"'This is mainly an energy situation,' said Scott Meyers, senior trading analyst with Pioneer Futures. 'The energies got clobbered for another day. If you look at the charts, they're very similar. The energy sell-off is starting to spill over to the metals.'"

"'The sell-off in energy is affecting precious metals despite the weakness in
the dollar,' said analyst Mike Zarembski, who cited spec selling in particular. commented."

"'We are seeing a lot of liquidation in precious metals, base metals and energy,' said one trader. 'There seems to be kind of a widespread liquidation' A couple of dealers also cited thin liquidity during the summer vacation season as a factor contributing to the metals' weakness. 'It's mid-August,' said one. 'Liquidity dried up some months ago and it's even worse now."

"Meyers and a trader reported that sell stops in Comex December gold were hit around $630. The $630.50 low from Tuesday was a roughly three-week bottom. Meyers said he would put the next support around $615."

"One trader characterized gold as consolidating at the moment. 'Oil has been continuing to slide,' he said. 'We've been waiting for this, after oil's weakness yesterday. Then today, it's spilled over into commodities (as a whole). Gold is taking it on the chin, too.'"

"Platinum got pulled lower with crude and other metals, said a desk trader.
October platinum settled down $17.70 to $1.233.30 an ounce."

Wednesday, August 16, 2006


US Dollar Weakens On Slower Economy

Bloomberg reports on currencies. "The dollar fell for a second day against the euro and yen after slowing inflation and housing boosted speculation the Federal Reserve won't lift borrowing costs again this year. The U.S. currency also declined against the British pound, Swiss franc and New Zealand dollar on concern the yield attraction of dollar-denominated assets will wane. The dollar dropped the most in about two weeks yesterday after wholesale prices unexpectedly fell last month."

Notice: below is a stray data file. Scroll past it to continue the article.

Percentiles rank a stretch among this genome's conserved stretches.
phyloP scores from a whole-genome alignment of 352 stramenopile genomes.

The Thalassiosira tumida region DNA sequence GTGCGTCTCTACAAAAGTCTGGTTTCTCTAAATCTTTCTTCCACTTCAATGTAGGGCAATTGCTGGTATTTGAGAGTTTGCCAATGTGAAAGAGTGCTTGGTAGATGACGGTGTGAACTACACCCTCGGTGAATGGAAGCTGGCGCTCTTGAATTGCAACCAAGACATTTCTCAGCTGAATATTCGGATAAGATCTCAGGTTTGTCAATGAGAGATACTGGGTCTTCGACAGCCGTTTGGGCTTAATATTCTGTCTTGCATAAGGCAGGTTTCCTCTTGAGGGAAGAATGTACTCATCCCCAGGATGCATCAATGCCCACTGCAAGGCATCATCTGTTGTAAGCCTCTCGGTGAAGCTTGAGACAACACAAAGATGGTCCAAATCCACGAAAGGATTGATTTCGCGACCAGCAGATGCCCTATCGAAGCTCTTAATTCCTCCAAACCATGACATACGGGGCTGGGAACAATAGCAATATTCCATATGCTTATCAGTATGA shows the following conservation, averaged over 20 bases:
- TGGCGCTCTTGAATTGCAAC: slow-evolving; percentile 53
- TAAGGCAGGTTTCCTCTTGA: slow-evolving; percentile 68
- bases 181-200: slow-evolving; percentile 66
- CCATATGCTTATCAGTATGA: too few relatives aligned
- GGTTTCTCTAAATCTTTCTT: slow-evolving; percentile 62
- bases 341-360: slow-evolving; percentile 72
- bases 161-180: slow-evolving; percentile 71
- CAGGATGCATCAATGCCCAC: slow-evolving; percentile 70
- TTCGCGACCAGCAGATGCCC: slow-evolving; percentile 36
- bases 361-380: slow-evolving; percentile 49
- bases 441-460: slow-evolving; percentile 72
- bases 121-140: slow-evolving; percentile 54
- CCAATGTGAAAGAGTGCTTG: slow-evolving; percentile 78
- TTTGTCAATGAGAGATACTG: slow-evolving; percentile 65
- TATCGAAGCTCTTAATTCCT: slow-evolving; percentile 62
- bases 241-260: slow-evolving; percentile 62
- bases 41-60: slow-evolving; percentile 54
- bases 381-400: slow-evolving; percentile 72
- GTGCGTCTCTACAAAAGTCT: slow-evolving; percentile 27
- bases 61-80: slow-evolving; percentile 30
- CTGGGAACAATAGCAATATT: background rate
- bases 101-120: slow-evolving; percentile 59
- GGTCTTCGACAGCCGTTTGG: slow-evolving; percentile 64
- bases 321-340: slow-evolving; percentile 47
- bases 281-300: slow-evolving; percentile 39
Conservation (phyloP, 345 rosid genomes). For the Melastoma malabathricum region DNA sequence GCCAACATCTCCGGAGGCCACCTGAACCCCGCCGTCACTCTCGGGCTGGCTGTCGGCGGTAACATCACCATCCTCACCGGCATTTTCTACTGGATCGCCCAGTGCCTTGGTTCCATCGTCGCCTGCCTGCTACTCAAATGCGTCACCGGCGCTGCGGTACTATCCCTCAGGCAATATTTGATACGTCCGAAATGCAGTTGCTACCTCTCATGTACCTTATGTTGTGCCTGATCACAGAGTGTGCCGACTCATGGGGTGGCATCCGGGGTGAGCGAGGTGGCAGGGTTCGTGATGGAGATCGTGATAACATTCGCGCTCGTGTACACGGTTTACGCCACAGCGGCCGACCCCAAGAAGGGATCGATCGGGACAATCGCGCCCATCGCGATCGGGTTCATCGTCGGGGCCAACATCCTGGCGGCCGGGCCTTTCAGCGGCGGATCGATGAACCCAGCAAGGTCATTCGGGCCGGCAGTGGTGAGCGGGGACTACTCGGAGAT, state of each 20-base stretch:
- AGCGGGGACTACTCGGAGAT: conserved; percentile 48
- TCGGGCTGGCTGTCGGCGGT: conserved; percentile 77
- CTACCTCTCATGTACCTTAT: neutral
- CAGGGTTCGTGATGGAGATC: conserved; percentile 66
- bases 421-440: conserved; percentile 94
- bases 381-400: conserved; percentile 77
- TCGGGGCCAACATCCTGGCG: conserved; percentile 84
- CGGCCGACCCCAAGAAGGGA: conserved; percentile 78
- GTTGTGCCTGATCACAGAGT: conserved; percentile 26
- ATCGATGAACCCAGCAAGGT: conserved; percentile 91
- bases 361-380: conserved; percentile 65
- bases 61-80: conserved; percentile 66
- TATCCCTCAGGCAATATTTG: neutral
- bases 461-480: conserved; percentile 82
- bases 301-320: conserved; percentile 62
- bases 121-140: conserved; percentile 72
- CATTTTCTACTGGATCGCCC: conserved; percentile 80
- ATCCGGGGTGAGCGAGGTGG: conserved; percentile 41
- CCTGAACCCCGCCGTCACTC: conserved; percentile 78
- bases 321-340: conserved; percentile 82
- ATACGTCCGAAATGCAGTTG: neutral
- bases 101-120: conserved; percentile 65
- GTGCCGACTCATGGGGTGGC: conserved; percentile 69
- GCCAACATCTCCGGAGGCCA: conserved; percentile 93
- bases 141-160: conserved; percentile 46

"'Inflation pressure remains contained,' said Paresh Upadhyaya, who helps manage $29 billion in currency assets at Putnam Investments in Boston. 'The dollar is weakening across the board. People are taking out rate hike expectations in the next few months.'"

"'People are taking that as a signal that another Fed rate increase is becoming less likely,' said Ryan Shea, a currency strategist at State Street Global Markets in London. 'If this continues we will see institutional investors selling quite a lot of dollars.'"

"Housing starts fell 2.5 percent to an annual rate of 1.795 million, the lowest level since November 2004, the Commerce Department said. Building permits, a sign of future construction, declined 6.5 percent, the most since September 1999. 'If the housing boom is going bust, then the consumer will be squeezed and that means lower growth,' said Brian Taylor, chief currency trader at Manufacturers & Traders Trust in Buffalo. 'It's not a good U.S. dollar number at all.'"

"The dollar extended losses after a Fed report showed industrial production increased less than forecast in July. The 0.4 percent increase in output at the nation's factories, utilities and mines followed a 0.8 percent gain in June, the Fed said."

From MarketWatch. "Gold futures closed higher Wednesday for the first time in five sessions as softer-than-expected consumer inflation data dulled expectations that the Federal Reserve will raise interest rates again and put pressure on the U.S. dollar.
The inflation data release clearly shows that Federal Reserve Chairman Ben Bernanke is 'deluded in thinking that inflation is going to wither,' said Ned Schmidt, editor of the Value View Gold Report."

"Gold for December delivery closed up $6.10 at $639 an ounce on the New York Mercantile Exchange. The contract lost more than $29 in the last four sessions."

"Peter Grandich said that on a technical basis, gold is setting up for a large rally, after a medium- to long-term bottom that should be set in the next few days to couple of weeks. 'Personally, I would love to see a washout under $600 but markets rarely provide you the ultimate best scenario,' he said. 'Whether or not this occurs, the most important belief of mine is not only that are we going to take out the highs of earlier this year around $735, but it's only a question of when, not if, we make new all-time highs in 2007.'"

"Grandich cited a range of factors to support his bullish outlook, including a 'constructive' supply versus demand scenario with mining supply currently below expectations while demand remains high. 'While there will be a lull at times, serious geopolitical concerns in the world should give gold a strong underpinning for the foreseeable future. It's clear that the U.S. dollar is no longer the sole go-to place for safe-haven investing.'"

"Elsewhere in metals trading Wednesday, September silver futures closed up 20 cents at $12.285 an ounce. October platinum rose $9.60 to close at $1,251 an ounce and September palladium added $11.70 to end at $336.40 an ounce."

Tuesday, August 15, 2006


Gold Seeing 'Flight To Quality Liquidation'